Bad Society Cruise
@ Skyport Marina, 2430 FDR Dr./ 7:30PM, $30
“Party “on the fetid waters of the East River” with The Baffler’s first-ever Bad Society Cruise, which promises “bottom-shelf booze, top shelf-rock, and breathtaking views of a city wholly indifferent to your existence.” Performers include the orchestral ensemble of “woodwind shredders” Masters of Fright and the duo Harmony Tividad and Cleo Tucker, a.k.a. indie-rockers Girlpool.”
NYC Restaurant Week 2019: Only 3 more days!
“The more than three-week-long promotion featuring two-course lunches ($26) and three-course dinners ($42) at some of the city’s best restaurants is back for its summer edition starting July 22. This time around, the celebration features prix-fixe meals at more than 380 eateries, with deals through Aug. 16.
You can find links to menus and the restaurants involved here, but check out our picks for some of the most enticing deals below.” (amNY)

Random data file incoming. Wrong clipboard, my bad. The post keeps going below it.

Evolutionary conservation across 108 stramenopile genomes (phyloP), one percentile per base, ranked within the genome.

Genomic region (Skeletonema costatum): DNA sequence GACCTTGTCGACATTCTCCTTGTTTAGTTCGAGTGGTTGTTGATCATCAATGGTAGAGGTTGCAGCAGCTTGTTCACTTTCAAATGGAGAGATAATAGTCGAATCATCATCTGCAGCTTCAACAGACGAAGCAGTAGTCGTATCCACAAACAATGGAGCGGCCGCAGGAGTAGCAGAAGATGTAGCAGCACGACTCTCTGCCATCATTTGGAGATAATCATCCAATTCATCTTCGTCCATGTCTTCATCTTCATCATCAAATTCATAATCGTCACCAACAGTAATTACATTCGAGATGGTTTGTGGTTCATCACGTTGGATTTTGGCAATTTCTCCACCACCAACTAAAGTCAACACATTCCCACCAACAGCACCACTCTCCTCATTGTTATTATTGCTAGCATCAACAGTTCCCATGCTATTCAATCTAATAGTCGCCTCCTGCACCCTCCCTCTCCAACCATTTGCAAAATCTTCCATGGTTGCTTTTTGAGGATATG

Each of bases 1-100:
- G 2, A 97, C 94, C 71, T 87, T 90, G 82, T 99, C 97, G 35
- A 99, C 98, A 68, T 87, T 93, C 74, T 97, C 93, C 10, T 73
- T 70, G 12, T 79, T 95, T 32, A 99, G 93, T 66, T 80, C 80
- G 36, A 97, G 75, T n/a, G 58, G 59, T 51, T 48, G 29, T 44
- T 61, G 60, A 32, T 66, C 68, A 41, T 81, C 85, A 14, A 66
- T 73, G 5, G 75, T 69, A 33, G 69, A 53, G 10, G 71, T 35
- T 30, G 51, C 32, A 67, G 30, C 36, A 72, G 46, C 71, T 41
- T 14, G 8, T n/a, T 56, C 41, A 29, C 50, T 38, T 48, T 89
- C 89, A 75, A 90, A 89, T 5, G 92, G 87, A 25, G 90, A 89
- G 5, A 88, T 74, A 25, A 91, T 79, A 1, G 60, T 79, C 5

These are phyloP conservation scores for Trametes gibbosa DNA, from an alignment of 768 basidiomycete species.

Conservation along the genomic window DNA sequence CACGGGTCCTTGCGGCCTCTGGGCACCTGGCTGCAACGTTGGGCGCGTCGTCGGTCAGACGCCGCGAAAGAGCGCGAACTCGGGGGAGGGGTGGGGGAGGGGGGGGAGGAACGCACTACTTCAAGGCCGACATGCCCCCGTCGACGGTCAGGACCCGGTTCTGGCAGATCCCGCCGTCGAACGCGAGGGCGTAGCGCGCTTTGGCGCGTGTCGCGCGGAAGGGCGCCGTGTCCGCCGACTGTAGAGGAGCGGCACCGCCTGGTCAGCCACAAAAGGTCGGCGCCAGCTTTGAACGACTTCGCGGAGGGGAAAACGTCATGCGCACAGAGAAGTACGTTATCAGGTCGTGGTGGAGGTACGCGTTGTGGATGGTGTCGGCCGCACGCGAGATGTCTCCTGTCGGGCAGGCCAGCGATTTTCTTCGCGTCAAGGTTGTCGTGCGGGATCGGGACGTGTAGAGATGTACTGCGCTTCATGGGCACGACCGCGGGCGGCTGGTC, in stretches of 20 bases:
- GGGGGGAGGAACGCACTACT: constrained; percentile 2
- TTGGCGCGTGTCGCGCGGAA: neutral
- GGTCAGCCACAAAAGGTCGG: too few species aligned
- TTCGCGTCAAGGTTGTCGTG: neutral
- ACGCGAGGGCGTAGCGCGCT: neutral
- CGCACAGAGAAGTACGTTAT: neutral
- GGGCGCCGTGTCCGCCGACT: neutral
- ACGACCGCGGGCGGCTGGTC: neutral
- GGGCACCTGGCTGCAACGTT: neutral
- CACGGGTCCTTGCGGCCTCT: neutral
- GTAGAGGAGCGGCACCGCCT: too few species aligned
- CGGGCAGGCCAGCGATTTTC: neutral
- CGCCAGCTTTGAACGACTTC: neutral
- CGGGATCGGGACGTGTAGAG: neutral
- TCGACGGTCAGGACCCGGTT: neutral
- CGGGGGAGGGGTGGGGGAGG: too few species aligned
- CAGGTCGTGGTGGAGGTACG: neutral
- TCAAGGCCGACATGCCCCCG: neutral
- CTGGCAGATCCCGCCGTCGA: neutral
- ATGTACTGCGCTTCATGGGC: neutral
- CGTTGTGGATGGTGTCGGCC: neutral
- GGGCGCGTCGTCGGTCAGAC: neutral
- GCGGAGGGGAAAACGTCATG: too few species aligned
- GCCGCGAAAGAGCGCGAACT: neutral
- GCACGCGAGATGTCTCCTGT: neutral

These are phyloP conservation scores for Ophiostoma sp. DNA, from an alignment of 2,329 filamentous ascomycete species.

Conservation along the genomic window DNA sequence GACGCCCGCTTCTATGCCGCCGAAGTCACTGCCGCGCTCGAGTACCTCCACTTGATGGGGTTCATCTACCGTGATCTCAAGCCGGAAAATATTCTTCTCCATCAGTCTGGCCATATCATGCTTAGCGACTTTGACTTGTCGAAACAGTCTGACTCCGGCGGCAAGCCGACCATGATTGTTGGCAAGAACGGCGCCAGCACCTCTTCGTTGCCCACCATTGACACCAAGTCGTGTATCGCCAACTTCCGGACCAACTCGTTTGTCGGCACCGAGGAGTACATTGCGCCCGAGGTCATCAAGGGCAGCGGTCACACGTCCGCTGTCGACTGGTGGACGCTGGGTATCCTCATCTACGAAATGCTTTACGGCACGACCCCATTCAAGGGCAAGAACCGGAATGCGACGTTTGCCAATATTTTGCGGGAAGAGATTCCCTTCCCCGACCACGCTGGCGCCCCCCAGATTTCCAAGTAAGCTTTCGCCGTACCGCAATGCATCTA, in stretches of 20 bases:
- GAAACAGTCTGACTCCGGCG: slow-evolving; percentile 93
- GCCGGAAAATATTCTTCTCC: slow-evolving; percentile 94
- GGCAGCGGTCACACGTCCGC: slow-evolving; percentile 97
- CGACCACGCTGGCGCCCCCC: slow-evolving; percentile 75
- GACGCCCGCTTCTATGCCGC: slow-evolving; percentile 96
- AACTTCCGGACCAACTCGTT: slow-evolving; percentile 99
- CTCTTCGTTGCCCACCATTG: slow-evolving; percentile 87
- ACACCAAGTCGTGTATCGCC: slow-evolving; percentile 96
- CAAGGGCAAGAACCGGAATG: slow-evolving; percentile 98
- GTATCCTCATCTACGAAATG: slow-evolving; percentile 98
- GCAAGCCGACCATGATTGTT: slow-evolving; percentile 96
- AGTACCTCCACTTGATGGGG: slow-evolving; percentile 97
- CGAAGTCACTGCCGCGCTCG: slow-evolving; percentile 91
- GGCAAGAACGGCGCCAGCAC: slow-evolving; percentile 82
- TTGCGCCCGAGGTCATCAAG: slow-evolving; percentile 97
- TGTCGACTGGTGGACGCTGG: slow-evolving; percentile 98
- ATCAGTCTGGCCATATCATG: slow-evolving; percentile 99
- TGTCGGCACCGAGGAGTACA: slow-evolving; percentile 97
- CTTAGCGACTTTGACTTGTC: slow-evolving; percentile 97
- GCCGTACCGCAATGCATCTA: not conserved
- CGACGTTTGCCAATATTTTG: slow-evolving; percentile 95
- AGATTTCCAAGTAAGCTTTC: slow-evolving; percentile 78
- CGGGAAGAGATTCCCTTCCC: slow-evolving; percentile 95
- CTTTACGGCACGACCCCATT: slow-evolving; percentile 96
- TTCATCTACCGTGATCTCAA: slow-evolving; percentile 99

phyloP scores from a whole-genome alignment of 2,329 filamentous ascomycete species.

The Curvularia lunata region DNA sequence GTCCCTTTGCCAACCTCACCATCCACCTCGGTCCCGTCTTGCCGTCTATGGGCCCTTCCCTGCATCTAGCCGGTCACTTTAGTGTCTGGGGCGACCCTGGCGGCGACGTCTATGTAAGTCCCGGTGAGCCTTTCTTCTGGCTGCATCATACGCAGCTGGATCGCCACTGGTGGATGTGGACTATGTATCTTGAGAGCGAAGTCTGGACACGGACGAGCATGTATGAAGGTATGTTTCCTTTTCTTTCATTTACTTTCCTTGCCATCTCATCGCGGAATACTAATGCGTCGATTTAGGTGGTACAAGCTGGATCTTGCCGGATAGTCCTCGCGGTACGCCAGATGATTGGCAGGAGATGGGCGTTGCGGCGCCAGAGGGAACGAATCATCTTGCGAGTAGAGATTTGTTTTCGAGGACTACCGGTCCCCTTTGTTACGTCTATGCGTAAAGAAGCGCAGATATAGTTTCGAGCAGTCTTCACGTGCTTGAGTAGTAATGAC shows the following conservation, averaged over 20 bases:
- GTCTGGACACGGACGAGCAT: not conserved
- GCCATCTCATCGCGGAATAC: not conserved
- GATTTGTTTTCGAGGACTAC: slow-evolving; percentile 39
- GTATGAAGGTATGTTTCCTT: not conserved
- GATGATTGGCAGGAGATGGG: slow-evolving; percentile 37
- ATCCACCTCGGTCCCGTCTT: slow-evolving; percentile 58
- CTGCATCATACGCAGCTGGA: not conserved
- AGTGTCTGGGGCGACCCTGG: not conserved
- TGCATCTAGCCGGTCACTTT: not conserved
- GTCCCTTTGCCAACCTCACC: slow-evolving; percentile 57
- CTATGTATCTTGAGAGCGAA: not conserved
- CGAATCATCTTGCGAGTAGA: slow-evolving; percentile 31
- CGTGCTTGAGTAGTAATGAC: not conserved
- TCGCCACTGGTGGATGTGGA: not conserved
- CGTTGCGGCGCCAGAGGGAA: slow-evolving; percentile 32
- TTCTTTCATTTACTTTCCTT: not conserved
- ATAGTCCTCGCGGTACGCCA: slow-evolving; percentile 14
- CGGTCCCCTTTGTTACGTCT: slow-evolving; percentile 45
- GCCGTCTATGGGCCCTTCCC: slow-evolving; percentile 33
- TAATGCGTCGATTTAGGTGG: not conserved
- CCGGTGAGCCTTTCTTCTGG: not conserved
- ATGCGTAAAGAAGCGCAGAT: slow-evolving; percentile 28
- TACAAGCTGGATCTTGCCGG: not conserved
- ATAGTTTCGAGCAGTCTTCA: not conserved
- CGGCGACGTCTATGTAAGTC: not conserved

Battery Dance presents The 38th Annual Battery Dance Festival
Robert F. Wagner, Jr. Park (Aug.11-16) / 7-9PM, FREE
Schimmel Center, 3 Spruce St. (Aug.17) / 6-8PM, $10
“Battery Dance, in association with Battery Park City Authority, announces the 38th Annual Battery Dance Festival with free performances from August 11-16, 2019 from 7-9 pm against the backdrop of New York Harbor at Robert F. Wagner, Jr. Park in Battery Park City, culminating in a closing performance on August 17, 2019, from 6pm to 8pm at The Schimmel Center at Pace University. Tickets for the closing performance are $10.00; or $65 including after-reception.”